Litigation Update: Religious Schools Head to the Supreme Court

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The Ninth Circuit recently split from seven other Circuits in deciding a First Amendment question of cardinal importance: should the church choose who will teach religion to children in church schools, or should the state? Our Lady of Guadalupe School is a small California Catholic parish school sued by a former teacher for age discrimination. The fifth-grade teacher taught religion, led prayer, planned liturgy, and performed other important religious functions. Following the Supreme Court’s unanimous 2012 decision in Hosanna-Tabor v. EEOC (which concerned a fourth-grade teacher at a Lutheran school who also performed religious duties), the district court found that the teacher’s religious functions were enough to allow dismissal, since allowing the case to proceed would entangle the state in internal religious affairs and violate the school’s right to select its teachers of religion. But, breaking with seven other circuits, seven state supreme courts, and over the dissent of nine of its judges, the Ninth Circuit reversed. Eric Rassbach, counsel for Our Lady, will explain why the Supreme Court should take the case.


Eric Rassbach, Vice President and Senior Counsel, Becket Fund for Religious Liberty


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Event Transcript

Operator:  Welcome to The Federalist Society's Practice Group Podcast. The following podcast, hosted by The Federalist Society’s Religious Liberties Practice Group, was recorded on Monday, November 4, 2019, during a live teleforum conference call held exclusively for Federalist Society members.        


Wesley Hodges:  Welcome to The Federalist Society's teleforum conference call. This afternoon's topic is a litigation update on “Religious Schools Head to the Supreme Court.” My name is Wesley Hodges, and I am the Associate Director of Practice Groups at The Federalist Society.


      As always, please note that all expressions of opinion are those of the expert on today's call.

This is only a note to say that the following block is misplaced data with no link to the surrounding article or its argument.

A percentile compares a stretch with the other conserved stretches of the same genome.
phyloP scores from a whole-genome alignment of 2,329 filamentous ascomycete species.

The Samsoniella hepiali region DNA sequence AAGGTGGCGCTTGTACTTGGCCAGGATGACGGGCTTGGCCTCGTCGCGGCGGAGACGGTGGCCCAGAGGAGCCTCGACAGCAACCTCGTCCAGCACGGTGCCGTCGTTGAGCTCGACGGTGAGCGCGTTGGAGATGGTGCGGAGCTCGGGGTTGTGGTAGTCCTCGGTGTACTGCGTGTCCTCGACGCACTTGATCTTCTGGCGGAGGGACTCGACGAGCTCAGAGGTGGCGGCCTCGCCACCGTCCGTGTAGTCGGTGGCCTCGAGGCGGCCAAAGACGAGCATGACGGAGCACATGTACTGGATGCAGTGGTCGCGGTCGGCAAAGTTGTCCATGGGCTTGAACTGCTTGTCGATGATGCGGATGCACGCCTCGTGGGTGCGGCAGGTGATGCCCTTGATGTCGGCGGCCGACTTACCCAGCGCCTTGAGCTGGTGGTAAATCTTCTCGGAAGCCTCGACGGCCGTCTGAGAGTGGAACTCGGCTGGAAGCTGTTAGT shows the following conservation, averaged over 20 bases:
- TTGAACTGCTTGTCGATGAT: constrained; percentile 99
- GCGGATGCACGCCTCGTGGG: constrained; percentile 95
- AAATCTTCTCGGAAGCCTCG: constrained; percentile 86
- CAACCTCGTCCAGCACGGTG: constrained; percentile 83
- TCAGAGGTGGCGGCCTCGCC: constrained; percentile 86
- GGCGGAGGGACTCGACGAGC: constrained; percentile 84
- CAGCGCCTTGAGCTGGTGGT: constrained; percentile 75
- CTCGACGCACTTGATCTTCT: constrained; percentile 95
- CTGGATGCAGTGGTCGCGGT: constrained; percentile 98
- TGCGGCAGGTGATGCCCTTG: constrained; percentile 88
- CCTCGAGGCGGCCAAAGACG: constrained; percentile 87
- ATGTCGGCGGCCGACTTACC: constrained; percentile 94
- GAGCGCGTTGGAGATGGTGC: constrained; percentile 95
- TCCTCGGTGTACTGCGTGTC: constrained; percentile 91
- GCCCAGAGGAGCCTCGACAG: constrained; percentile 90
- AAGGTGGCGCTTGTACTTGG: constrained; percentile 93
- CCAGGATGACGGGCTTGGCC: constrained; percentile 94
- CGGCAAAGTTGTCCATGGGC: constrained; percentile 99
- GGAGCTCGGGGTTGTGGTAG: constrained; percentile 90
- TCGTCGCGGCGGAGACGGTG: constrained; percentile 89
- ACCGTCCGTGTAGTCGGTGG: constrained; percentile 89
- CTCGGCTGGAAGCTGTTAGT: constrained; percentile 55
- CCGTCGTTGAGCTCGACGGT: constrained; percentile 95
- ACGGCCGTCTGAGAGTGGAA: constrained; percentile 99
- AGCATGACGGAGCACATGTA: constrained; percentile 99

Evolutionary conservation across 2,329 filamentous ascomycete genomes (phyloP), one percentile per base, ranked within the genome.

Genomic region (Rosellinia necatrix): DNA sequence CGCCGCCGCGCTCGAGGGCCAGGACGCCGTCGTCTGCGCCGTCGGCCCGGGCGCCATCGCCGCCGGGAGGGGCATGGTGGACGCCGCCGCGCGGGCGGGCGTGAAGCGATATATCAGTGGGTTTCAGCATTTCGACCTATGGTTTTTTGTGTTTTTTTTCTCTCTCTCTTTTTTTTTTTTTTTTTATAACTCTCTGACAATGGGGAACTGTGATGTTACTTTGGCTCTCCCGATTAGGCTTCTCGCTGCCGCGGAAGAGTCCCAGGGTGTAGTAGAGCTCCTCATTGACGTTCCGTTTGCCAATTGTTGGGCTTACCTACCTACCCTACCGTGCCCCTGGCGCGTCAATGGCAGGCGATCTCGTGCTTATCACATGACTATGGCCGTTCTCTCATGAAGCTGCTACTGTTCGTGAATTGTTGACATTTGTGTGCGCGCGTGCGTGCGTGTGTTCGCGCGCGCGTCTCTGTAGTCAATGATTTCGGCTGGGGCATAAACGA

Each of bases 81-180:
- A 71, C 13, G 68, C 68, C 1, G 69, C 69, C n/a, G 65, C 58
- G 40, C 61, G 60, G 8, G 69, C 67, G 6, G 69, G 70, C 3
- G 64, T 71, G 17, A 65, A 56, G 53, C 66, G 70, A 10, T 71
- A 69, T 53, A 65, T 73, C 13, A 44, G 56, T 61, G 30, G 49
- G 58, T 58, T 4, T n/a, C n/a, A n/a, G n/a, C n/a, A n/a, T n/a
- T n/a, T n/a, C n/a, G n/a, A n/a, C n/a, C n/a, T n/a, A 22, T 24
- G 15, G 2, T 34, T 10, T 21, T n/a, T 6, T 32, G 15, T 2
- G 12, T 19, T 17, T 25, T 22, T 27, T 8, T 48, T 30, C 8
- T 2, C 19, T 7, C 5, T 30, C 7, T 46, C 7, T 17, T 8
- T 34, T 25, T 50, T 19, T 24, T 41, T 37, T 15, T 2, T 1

Today, we are very fortunate to have with us Mr. Eric Rassbach, who is Vice President and Senior Counsel for the Becket Fund for Religious Liberty. After our speaker gives his remarks, we will have time for your questions, so please keep in mind what questions you have for that time. Thank you very much for sharing with us today. Eric, the floor is yours.


Eric Rassbach:  Thank you for that introduction. And thank you to everyone on the line for joining us today for this FedSoc teleforum. I am happy to be here. I work at a law firm called the Becket Fund for Religious Liberty, as Wes mentioned. And we represent people of all religious faiths, and we are often active at the United States Supreme Court. So that’s why I’m here talking to you today about this religious liberty matter heading to the Supreme Court.


      The cases that I’m going to talk about today are some of the most important First Amendment cases that the Supreme Court has before it right now. We call them the ministerial exception cases. And I thought what I’d do during my brief update before the question and answer period would be to give you a little introduction to the basic underlying question in these cases. And then because historical context is really important in this space, I’ll also provide some historical background, including a little discussion about the key Supreme Court case from 2012 involving the ministerial exception, a case called Hosanna-Tabor Evangelical Lutheran Church and School v. Equal Employment Opportunity Commission. Then, after we talk about that case and what it did in this area of the law in 2012, I’ll talk about the cases that followed, including the split that has arisen in the last year among the lower courts. And then finally, before we do question and answer, I will discuss the cert petitions that are currently pending before the Court.